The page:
Currently Drinking: Homebodies Edition

hanky panky homebodies cocktails // stirandstrain.comRecently Raul over at the Death to Sour Mix blog gave us 3 drinks he enjoyed this summer. That reminded me I wanted to throw up a couple of drinks that have been in regular (heavy) rotation around this house lately.

First, my husband, Christopher, who no longer would like to be referred to by ‘husband’ here but by his own name (maybe should have thought twice before he put a ring on it) is not one to turn down a drink. He leafs through all the cocktail books I bring in (never telling me I’ve bought too many. Thank god.) and, in addition to being my test monkey, he very often makes up his own drinks or makes a recipe that appeals to him. Lately it’s been the Hanky Panky via the PDT cocktail book. But not just your run of the mill HP. For the Gin, he uses the very assertive Terroir from St. George Spirits. Quite possibly his favorite gin ever. For me, this completely changes the drink and it’s totally something else, in a good way. Like when you put an onion in a martini and get to call it a Gibson. Be warned, this is like a pine forest took up camp in your cup, which you will either love, or not. NO in-betweens here!

Hanky Panky in a Forrest

2 oz. St. George Spirits Terroir Gin
1-1/2 oz. Carpano Antica Sweet Vermouth
1/4 oz. Fernet Branca

Stir all ingredients over ice in a mixing glass and strain into a chilled coupe.

red lantern homebodies cocktails // stirandstrain.comFor me, it’s all about this Negroni variation suggested by Michael Dietsch via his Serious Drinks article found here. I mean…dang! Smith and Cross was always a bit too powerful to the point I sometimes was unsure of what to do with it. But with Carpano and Campari it tames that wild beast of a rum into delectable smoothness. At first my only addition was adding a grapefruit peel garnish. I’m a bit sad to think about how many grapefruits I peeled to death and then forgot to eat the inside of. I need to learn to supreme citrus already! And then it happened, I ran out of Carpano. Playing my own game of swapping out the liquor I turned to Cocchi Vermouth di Torino and it worked in this drink’s favor. So much so I decided I’d even name this one.

Red Lantern

1-1/2 oz. Smith and Cross Jamaican Rum
3/4 oz. Campari
3/4 oz. Cocchi Vermouth di Torino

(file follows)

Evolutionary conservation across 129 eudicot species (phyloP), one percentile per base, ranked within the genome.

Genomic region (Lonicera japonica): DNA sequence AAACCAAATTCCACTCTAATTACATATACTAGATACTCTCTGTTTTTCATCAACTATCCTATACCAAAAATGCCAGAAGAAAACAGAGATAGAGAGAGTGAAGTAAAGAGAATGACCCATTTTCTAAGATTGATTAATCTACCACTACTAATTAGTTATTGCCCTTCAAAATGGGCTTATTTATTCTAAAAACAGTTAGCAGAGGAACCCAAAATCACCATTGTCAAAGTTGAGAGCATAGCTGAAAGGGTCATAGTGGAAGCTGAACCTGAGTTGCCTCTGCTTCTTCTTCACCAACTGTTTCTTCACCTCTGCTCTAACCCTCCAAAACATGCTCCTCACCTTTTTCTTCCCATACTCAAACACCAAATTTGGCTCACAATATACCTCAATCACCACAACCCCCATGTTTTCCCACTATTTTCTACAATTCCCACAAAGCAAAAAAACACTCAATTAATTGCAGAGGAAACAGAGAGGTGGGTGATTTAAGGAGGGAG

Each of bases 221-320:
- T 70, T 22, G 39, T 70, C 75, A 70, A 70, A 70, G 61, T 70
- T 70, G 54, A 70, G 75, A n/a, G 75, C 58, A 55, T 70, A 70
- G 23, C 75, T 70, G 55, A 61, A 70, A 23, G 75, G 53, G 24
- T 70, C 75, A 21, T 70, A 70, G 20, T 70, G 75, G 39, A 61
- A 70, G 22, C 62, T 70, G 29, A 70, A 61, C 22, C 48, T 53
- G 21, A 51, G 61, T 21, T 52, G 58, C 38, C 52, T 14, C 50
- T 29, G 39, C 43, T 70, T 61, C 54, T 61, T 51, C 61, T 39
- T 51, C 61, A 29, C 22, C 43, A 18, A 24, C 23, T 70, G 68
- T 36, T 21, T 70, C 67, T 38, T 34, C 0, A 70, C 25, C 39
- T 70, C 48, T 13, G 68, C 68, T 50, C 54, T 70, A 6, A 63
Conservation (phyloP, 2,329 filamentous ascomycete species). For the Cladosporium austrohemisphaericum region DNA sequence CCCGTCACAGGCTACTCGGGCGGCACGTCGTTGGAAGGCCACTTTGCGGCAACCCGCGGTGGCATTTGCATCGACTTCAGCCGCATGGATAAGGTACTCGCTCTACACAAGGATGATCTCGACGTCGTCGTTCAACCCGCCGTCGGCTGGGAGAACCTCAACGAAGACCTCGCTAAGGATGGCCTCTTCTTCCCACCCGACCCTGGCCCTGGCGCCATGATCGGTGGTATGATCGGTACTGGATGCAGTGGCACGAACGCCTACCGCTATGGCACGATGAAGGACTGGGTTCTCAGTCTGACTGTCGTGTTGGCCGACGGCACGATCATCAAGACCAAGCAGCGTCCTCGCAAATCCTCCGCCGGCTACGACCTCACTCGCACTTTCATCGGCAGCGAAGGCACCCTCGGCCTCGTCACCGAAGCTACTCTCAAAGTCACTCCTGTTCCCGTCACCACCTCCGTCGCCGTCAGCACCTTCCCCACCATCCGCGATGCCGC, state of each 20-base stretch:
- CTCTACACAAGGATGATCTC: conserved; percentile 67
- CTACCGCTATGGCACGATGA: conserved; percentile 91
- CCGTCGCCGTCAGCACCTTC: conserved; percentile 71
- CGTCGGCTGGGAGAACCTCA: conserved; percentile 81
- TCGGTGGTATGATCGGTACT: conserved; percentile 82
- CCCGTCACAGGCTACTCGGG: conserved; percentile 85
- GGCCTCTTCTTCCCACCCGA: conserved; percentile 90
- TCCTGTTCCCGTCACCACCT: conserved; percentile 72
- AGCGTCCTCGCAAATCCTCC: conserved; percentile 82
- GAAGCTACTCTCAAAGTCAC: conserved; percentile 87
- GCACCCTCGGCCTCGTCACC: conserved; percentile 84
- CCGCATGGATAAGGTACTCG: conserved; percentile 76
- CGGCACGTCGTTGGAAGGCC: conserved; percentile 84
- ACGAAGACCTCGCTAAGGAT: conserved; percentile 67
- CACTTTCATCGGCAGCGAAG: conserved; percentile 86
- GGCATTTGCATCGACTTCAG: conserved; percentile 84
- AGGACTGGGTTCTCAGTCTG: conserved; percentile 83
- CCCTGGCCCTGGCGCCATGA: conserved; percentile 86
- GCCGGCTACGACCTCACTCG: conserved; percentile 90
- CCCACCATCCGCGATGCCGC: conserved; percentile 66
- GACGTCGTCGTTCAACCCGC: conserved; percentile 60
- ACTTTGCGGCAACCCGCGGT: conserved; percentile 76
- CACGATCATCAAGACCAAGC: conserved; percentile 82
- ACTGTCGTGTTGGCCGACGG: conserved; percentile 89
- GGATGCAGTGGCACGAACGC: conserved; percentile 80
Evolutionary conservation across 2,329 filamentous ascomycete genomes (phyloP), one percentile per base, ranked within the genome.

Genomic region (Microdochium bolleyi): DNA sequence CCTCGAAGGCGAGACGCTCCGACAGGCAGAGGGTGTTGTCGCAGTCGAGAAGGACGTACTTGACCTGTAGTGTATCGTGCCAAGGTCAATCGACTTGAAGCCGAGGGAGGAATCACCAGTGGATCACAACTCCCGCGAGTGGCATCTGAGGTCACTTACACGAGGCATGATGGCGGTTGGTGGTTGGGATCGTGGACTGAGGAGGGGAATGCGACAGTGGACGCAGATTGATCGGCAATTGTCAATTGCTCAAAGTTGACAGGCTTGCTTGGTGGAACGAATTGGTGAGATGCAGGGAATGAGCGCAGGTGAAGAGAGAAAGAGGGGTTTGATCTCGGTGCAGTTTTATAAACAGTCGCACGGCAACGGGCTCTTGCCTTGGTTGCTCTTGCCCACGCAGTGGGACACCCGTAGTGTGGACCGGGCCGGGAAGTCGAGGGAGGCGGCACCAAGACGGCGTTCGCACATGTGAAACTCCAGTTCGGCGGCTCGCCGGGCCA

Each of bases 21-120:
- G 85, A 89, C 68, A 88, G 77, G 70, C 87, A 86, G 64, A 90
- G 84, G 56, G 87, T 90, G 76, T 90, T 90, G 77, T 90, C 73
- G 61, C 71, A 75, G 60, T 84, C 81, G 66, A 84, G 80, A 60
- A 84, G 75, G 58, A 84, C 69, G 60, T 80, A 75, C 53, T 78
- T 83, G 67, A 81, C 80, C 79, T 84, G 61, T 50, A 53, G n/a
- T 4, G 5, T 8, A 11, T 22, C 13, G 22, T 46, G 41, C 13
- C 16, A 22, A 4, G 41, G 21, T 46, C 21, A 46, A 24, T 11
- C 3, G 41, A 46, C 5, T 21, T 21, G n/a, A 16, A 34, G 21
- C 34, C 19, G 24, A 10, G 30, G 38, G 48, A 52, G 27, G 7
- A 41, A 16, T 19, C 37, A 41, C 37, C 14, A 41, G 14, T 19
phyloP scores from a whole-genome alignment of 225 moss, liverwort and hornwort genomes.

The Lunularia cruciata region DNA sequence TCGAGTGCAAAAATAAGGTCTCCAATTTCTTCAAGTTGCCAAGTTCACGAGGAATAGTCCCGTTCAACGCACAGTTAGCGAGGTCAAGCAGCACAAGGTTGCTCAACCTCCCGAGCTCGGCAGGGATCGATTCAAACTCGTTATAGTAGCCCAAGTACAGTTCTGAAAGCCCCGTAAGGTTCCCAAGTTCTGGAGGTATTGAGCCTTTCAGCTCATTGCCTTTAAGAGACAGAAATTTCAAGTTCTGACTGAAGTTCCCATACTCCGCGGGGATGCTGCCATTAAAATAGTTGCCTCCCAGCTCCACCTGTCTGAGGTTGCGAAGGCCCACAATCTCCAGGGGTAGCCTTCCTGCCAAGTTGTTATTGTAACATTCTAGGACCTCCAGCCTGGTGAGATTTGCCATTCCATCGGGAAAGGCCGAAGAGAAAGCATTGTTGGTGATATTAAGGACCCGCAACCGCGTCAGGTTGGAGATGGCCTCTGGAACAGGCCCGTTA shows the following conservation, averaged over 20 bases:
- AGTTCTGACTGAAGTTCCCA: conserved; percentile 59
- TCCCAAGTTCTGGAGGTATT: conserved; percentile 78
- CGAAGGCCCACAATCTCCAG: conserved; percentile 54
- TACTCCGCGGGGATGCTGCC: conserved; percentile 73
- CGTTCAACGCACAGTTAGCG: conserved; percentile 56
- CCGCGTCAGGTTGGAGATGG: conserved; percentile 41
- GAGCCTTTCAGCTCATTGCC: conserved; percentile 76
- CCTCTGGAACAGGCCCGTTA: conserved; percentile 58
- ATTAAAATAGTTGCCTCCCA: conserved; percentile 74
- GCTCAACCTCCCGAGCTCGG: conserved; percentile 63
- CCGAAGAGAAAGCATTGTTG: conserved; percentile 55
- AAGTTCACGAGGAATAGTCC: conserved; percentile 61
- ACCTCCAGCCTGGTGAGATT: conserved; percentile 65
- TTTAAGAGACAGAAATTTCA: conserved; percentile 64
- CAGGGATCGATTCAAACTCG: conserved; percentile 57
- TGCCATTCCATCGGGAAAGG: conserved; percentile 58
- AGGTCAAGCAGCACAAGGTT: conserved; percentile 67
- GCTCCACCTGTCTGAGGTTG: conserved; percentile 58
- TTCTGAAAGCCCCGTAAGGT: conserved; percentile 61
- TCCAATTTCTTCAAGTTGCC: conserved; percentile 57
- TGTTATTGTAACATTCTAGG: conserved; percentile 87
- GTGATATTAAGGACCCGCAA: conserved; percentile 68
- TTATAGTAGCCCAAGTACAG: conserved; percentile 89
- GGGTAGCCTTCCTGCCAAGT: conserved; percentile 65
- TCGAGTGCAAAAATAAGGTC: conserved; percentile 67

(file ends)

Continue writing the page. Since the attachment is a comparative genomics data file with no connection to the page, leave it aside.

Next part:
grapefruit peel for garnish

In a mixing glass filled 2/3 with ice, add first three ingredients. Stir for 30 seconds and pour into a chilled double rocks glass. Cut a peel of grapefruit about 3 inches long. Express the oil over the drink, swab the inside of the glass with the oil and drop the peel into the glass.

Why a double rocks glass for that small amount of liquid? It’s all about getting that grapefruit aroma in there and up your nose. When I added that grapefruit peel the first time I tried this variation, bells went off; it was pretty darn perfect for me. And the rest of the drink? Velvet texture. The sharpness of the Smith and Cross is but by the syrupy Vermouth and bitter-sweetness of Campari. Powerful, and yet so easy to drink.

So what are you guys drinking at home? Is it your favorite classic cocktail? Or maybe it’s just a good beer. Let me know!

Mixology Monday: Pelée Sunset Cocktail

Pelee Sunset Cocktail // stirandstrain.com
mxmologo

I hate to admit it, but this month’s Mixology Monday almost had me stumped. Wrongly I assumed I had a great flipped recipe; until I tried it and was horribly mistaken. This month’s theme, Flip Flop!, hosted by Frederic from the Cocktail Virgin Slut blog, seemed straight forward enough. Take a recipe, exchange two or more ingredients while keeping the proportions the same. And there you go, new recipe.

The great thing behind these monthly challenges is that sometimes they really take you out of your comfort zone in the bar area. I am sitting here at the very end of the day, finally getting something down because I have spent a solid week of try and try agains. I feel like I’m in school.

Alas, something clicked. Lately I’ve been trying to familiarize myself more with the world of Rum and picked up a bottle of Rhum J.M Gold. I’m not 100% if I am including all of the correct information when stating its name. I DO know it is Rhum Agricole, which is made from sugarcane, as opposed to regular Rum which is mostly molasses produced. And that’s where my knowledge stops. The Ministry of Rum is a good place to go for more info. Anyway, so I have this bottle of golden rum with a nice spicy nose and paired it up with Pimms for a Manhattan variation. And it worked.

2 oz. Rhum J.M. Gold
1 oz.  Pimm’s No. 1
3 dashes of Angostura Bitters

Luxardo Cherry for garnish

In a mixing glass 2/3 filled with ice, add the Rhum, Pimm’s and bitters. Stir and strain into a chilled cocktail coupe. Drop a cherry in for garnish.

pelee sunset cherries